Posted 05 Dec 2015 in Blog, Brussels Times, euro

Clip of me speaking at the Citywire Alternative Ucits event

Posted 04 Dec 2015 in Blog, Brexit, Europe

The horrific Paris attacks are shocking and deeply saddening. And when people’s security is threatened, governments sometimes need to curtail our freedom. But the measures taken ought to be targeted, proportionate and effective. Reimposing border controls (which would not have prevented the Paris attacks) and turning away refugees, many of whom are fleeing Islamic State violence, are none of those things. That is what I argue in my latest column for Foreign Policy.

Posted 17 Nov 2015 in Blog, Europe, Foreign Policy, Immigration, terrorism

Mon interview avec atlantico.fr

Posted 09 Nov 2015 in Atlantico.fr, Blog, Britain, Europe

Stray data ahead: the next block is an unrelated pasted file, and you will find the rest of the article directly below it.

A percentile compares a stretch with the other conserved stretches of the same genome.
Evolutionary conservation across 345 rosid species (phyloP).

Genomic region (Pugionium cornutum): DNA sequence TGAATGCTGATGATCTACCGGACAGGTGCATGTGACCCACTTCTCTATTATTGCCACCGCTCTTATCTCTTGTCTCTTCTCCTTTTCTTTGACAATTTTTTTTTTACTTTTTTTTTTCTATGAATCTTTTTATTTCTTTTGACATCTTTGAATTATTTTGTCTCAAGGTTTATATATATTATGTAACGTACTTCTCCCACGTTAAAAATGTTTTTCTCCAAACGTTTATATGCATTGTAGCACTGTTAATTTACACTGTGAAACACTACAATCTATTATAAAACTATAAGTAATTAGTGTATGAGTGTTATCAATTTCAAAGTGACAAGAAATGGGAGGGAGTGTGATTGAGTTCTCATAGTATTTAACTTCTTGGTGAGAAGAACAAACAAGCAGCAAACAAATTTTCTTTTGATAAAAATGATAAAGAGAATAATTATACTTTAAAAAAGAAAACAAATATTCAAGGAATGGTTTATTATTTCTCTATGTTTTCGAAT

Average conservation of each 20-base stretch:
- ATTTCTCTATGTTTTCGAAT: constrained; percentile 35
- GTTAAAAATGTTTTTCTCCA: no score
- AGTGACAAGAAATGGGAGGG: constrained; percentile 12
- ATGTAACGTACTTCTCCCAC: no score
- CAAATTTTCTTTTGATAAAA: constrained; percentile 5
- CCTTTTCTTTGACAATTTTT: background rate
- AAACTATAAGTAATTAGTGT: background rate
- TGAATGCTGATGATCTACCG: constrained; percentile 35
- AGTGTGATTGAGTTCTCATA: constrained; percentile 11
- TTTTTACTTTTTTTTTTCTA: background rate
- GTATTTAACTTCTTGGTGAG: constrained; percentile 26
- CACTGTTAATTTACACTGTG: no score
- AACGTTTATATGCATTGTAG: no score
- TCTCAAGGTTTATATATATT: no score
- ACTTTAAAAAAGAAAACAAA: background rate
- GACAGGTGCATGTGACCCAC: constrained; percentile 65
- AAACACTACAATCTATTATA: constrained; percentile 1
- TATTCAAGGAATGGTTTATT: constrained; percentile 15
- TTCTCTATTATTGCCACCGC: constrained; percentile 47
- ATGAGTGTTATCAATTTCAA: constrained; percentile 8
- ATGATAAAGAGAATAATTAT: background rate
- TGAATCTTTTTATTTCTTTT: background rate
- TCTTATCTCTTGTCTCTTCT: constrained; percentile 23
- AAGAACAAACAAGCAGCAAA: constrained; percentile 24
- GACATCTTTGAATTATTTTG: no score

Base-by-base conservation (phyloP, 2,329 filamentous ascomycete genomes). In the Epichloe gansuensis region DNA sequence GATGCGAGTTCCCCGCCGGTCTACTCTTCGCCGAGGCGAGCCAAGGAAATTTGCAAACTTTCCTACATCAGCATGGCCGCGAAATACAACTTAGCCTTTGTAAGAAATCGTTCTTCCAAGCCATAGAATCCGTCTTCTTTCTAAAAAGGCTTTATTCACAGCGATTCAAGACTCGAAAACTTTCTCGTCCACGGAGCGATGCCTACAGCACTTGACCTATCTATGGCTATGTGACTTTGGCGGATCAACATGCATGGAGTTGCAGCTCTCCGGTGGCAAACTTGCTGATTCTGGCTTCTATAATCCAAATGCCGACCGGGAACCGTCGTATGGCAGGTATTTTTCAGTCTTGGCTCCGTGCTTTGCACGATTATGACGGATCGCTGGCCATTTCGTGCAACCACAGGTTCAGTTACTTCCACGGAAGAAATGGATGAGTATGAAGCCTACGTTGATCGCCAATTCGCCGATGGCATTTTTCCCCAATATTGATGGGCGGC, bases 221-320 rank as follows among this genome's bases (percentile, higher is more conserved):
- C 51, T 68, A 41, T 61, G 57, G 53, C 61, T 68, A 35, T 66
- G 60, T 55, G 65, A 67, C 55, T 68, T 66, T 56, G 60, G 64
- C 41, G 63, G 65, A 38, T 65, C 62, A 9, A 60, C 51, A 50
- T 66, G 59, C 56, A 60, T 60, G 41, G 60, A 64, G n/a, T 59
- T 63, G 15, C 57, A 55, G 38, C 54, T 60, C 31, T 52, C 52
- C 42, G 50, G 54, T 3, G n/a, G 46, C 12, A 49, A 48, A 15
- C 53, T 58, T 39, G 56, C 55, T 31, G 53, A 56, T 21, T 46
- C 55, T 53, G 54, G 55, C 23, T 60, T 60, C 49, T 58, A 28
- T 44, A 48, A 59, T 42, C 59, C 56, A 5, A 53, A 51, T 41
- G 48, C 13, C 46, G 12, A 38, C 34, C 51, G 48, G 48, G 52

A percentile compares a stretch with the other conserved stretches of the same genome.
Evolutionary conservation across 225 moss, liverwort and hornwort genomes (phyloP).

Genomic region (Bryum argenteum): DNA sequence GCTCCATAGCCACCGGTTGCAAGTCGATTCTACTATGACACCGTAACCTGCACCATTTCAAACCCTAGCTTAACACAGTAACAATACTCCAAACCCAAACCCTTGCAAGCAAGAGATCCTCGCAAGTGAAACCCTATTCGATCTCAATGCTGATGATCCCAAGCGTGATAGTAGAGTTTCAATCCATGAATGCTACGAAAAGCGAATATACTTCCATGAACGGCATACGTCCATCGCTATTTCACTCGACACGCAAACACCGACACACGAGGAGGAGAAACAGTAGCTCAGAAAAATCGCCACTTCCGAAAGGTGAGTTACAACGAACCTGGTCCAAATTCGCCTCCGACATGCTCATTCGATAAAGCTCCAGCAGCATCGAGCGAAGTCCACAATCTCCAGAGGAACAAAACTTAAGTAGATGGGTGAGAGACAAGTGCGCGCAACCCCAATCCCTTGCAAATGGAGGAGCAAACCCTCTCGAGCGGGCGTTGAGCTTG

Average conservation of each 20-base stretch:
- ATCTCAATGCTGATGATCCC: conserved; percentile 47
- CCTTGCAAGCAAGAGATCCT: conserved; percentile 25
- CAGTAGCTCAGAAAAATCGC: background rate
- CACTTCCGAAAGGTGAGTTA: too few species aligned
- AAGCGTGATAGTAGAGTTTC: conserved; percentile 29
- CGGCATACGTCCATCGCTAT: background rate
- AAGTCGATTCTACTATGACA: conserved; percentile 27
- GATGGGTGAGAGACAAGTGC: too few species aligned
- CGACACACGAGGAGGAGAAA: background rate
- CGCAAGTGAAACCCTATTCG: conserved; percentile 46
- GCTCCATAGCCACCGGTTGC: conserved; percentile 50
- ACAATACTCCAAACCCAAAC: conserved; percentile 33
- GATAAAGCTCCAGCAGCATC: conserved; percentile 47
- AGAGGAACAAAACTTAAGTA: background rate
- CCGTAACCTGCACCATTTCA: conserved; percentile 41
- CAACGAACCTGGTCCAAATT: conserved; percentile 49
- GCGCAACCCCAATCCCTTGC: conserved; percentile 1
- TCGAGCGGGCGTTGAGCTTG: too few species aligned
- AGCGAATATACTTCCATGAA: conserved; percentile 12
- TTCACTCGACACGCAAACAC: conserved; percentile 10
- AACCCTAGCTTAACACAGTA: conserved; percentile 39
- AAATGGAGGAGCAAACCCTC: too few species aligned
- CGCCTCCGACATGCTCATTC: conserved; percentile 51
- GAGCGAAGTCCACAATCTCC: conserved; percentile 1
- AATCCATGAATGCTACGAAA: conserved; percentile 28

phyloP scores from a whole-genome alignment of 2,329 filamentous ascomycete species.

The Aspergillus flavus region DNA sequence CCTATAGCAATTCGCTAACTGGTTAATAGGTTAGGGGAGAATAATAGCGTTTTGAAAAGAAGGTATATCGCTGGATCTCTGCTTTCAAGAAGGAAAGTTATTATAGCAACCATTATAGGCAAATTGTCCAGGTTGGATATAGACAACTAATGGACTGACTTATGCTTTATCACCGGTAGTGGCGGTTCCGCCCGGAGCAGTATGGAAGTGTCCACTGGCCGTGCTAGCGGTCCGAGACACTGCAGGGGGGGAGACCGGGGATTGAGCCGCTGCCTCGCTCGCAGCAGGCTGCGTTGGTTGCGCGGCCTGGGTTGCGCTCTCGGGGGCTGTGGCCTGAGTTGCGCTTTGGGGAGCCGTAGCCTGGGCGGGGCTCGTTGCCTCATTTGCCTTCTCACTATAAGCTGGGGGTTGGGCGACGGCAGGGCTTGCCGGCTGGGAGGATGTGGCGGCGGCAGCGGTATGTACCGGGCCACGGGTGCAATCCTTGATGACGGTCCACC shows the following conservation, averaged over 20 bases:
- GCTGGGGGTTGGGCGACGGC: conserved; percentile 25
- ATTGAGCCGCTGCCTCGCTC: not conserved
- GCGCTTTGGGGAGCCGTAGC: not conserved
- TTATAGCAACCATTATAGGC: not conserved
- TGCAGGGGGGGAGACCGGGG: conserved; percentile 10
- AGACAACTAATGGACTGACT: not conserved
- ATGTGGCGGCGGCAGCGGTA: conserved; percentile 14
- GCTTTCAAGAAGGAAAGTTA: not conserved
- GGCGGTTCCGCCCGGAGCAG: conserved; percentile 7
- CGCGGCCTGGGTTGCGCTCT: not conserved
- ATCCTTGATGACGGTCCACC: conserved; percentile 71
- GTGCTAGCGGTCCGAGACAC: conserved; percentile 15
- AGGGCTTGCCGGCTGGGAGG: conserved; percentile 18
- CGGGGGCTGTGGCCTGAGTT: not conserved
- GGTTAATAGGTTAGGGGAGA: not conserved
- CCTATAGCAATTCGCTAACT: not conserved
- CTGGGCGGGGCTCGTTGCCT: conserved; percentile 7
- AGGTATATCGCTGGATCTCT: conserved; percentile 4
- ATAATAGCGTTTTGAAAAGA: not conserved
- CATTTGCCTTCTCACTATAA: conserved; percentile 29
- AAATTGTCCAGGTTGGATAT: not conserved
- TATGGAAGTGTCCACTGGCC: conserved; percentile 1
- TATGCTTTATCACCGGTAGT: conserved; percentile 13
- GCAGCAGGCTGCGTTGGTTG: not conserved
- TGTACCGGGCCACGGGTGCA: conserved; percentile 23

My column for Foreign Policy argues that British exit from the EU is much more likely than people think

Posted 03 Nov 2015 in Blog, Brexit, Britain, Foreign Policy

China is a rising economic power, the European Union a declining one. So Britain’s future is best served by hitching its wagon to Beijing rather than to Brussels. As last week’s high-profile visit by Chinese President Xi Jinping shows, Britain can prosper as a global trading power outside the EU.

Not so fast. The EU accounted for 44.5% of the UK’s exports in 2013, China for a mere 3.4%. Whereas half of foreign direct investment in Britain comes from the rest of the EU, Chinese FDI is still tiny. So Britain’s economic relationship with China is not going to be a substitute for its ties with the EU any time soon. Nor should it ever be: because the two are in fact complementary. The much-heralded new “golden decade” for relations between Britain and China highlights how EU membership is not an impediment to doing business globally. On the contrary: Britain’s membership of the EU is part of its appeal to China, as President Xi himself emphasised. So Britain doesn’t need to choose between being European or global: it can – and should – be both.

My latest for CapX

Posted 28 Oct 2015 in Blog, Britain, China, Europe